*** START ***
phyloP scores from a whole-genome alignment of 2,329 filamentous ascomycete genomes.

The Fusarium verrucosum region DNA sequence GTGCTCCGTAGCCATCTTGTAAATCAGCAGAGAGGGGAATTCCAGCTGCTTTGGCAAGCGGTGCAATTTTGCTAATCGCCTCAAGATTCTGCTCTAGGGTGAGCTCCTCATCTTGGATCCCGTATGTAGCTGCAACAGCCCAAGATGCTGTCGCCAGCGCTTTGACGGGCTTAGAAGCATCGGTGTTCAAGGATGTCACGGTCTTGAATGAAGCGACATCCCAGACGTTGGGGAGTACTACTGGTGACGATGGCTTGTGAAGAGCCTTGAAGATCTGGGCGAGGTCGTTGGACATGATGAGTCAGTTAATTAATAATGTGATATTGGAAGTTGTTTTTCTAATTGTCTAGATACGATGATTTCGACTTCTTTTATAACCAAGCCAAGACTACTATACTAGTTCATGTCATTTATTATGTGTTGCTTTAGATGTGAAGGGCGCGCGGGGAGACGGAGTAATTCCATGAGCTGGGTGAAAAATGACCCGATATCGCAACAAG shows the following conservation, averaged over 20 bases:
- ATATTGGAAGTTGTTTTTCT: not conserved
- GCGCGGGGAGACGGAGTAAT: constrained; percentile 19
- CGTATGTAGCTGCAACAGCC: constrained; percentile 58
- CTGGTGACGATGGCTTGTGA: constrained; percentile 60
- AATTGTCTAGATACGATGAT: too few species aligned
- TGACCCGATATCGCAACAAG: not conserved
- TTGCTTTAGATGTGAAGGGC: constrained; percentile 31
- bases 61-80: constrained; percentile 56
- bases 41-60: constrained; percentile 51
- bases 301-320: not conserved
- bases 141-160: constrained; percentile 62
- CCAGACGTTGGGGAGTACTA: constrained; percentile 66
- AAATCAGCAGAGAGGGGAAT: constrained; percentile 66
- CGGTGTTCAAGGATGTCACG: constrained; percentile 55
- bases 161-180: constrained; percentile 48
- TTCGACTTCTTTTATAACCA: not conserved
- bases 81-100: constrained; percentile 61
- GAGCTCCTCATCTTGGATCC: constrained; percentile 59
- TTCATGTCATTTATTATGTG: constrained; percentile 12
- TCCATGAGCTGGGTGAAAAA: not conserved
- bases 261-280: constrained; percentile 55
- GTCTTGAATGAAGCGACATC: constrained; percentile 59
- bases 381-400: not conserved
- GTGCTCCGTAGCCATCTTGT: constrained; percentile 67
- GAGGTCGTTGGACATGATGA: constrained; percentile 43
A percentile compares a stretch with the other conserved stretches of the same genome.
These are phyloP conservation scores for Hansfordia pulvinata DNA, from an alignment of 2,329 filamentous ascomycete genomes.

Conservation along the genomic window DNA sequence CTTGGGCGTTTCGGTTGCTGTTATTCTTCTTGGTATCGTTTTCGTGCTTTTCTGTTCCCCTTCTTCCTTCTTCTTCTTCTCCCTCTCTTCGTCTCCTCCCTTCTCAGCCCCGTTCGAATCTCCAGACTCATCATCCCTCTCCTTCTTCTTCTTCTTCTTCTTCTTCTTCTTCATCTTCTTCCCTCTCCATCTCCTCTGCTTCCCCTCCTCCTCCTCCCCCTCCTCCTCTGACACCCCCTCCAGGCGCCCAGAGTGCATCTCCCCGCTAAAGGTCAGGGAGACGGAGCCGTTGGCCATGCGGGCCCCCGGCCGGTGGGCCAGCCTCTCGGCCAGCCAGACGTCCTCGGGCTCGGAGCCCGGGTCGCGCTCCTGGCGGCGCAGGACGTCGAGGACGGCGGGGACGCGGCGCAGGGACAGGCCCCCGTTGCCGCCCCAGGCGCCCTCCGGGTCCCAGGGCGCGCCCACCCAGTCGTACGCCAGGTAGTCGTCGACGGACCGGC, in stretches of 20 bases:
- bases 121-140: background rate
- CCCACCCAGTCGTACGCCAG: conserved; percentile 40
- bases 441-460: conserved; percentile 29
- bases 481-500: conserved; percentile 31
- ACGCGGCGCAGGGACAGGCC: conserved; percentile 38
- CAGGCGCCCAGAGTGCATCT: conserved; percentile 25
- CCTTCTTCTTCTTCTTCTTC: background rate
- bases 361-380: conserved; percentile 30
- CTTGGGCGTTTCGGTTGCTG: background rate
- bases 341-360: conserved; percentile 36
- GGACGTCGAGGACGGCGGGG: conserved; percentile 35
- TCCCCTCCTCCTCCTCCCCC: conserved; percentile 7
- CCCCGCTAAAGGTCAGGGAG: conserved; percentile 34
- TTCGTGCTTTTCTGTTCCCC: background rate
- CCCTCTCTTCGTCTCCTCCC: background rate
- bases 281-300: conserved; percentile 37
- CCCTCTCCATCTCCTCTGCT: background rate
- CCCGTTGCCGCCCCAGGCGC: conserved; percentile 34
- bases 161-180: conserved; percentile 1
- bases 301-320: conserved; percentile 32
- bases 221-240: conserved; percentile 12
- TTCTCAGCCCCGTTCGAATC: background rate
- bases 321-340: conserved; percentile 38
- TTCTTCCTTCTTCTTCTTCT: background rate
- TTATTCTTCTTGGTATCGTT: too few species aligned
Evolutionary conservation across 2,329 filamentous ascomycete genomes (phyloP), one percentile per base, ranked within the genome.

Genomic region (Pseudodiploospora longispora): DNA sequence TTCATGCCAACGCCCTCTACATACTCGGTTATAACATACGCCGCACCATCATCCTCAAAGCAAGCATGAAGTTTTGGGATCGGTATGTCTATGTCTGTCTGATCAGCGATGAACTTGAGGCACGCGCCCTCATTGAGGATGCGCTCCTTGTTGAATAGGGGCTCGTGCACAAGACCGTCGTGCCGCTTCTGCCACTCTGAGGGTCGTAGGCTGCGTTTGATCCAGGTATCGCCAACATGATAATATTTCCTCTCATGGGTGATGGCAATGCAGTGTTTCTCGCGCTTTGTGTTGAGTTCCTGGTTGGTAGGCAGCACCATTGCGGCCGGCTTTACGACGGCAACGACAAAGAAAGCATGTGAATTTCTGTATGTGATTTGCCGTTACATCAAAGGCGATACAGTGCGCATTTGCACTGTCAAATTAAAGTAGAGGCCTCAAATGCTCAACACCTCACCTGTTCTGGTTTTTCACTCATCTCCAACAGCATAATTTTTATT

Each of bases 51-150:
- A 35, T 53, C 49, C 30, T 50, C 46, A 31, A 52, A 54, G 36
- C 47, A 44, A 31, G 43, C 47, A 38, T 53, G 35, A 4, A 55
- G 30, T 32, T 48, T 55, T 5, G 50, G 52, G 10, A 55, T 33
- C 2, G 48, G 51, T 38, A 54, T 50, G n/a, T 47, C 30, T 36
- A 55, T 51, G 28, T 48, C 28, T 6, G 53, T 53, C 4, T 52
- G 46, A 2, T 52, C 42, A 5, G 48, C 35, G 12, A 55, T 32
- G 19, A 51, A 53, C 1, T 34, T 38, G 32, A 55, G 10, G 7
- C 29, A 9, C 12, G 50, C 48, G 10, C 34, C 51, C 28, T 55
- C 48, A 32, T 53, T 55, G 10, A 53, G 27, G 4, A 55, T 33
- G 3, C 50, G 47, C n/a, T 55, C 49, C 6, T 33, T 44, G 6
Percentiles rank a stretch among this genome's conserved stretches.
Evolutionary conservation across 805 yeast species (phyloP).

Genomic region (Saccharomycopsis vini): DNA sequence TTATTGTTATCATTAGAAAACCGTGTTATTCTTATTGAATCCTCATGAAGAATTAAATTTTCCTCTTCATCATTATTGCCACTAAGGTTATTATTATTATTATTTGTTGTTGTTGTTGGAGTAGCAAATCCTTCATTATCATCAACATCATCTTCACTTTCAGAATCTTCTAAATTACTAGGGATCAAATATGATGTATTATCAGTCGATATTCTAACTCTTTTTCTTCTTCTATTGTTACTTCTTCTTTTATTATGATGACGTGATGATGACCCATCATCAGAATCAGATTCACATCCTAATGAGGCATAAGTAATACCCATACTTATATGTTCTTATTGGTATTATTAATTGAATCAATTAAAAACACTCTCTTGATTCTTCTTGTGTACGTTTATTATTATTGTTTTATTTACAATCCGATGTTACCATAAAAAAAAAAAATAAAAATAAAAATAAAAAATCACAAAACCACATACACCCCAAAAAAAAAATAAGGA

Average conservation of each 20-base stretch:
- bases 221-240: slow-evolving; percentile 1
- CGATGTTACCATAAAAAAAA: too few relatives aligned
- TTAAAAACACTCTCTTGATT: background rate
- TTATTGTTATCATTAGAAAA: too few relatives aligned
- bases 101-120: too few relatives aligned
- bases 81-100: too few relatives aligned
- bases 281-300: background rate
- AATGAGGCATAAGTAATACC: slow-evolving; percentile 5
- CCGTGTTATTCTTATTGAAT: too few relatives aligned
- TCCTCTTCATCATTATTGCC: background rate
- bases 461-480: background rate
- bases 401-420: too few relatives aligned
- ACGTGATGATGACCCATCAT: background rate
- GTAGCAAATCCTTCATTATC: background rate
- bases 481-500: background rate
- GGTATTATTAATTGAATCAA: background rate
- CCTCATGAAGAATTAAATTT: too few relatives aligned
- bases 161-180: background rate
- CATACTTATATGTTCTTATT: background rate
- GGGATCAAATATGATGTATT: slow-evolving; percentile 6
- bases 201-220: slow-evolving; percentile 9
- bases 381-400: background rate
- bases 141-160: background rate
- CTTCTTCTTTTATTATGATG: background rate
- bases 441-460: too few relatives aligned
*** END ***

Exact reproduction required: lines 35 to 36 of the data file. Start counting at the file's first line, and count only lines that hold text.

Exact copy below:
- ACGCGGCGCAGGGACAGGCC: conserved; percentile 38
- CAGGCGCCCAGAGTGCATCT: conserved; percentile 25